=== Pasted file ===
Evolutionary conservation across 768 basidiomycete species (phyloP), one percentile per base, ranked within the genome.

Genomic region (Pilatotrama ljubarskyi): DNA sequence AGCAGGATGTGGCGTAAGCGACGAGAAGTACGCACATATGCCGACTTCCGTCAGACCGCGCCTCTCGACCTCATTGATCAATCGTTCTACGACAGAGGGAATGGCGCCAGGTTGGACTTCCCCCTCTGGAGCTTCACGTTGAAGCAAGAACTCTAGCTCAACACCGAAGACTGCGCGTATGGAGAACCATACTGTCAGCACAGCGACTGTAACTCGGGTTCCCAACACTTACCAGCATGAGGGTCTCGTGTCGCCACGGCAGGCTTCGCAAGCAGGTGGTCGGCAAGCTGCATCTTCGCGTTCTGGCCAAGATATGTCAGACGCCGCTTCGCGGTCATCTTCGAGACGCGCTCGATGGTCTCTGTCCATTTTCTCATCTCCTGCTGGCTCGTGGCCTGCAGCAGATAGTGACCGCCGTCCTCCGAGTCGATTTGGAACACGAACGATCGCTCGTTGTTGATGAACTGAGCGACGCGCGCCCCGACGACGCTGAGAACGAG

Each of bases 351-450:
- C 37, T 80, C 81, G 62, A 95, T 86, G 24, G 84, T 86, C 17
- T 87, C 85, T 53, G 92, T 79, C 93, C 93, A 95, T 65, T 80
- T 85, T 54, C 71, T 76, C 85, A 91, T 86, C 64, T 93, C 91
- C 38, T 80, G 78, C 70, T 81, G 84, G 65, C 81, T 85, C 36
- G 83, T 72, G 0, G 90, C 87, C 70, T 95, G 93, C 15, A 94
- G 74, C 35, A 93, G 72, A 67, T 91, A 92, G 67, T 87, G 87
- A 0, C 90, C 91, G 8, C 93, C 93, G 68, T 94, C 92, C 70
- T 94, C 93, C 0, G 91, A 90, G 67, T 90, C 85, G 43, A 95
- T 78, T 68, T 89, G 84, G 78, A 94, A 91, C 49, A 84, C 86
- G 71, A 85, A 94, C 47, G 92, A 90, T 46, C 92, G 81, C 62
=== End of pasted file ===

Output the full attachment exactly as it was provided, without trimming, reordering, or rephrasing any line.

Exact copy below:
Evolutionary conservation across 768 basidiomycete species (phyloP), one percentile per base, ranked within the genome.

Genomic region (Pilatotrama ljubarskyi): DNA sequence AGCAGGATGTGGCGTAAGCGACGAGAAGTACGCACATATGCCGACTTCCGTCAGACCGCGCCTCTCGACCTCATTGATCAATCGTTCTACGACAGAGGGAATGGCGCCAGGTTGGACTTCCCCCTCTGGAGCTTCACGTTGAAGCAAGAACTCTAGCTCAACACCGAAGACTGCGCGTATGGAGAACCATACTGTCAGCACAGCGACTGTAACTCGGGTTCCCAACACTTACCAGCATGAGGGTCTCGTGTCGCCACGGCAGGCTTCGCAAGCAGGTGGTCGGCAAGCTGCATCTTCGCGTTCTGGCCAAGATATGTCAGACGCCGCTTCGCGGTCATCTTCGAGACGCGCTCGATGGTCTCTGTCCATTTTCTCATCTCCTGCTGGCTCGTGGCCTGCAGCAGATAGTGACCGCCGTCCTCCGAGTCGATTTGGAACACGAACGATCGCTCGTTGTTGATGAACTGAGCGACGCGCGCCCCGACGACGCTGAGAACGAG

Each of bases 351-450:
- C 37, T 80, C 81, G 62, A 95, T 86, G 24, G 84, T 86, C 17
- T 87, C 85, T 53, G 92, T 79, C 93, C 93, A 95, T 65, T 80
- T 85, T 54, C 71, T 76, C 85, A 91, T 86, C 64, T 93, C 91
- C 38, T 80, G 78, C 70, T 81, G 84, G 65, C 81, T 85, C 36
- G 83, T 72, G 0, G 90, C 87, C 70, T 95, G 93, C 15, A 94
- G 74, C 35, A 93, G 72, A 67, T 91, A 92, G 67, T 87, G 87
- A 0, C 90, C 91, G 8, C 93, C 93, G 68, T 94, C 92, C 70
- T 94, C 93, C 0, G 91, A 90, G 67, T 90, C 85, G 43, A 95
- T 78, T 68, T 89, G 84, G 78, A 94, A 91, C 49, A 84, C 86
- G 71, A 85, A 94, C 47, G 92, A 90, T 46, C 92, G 81, C 62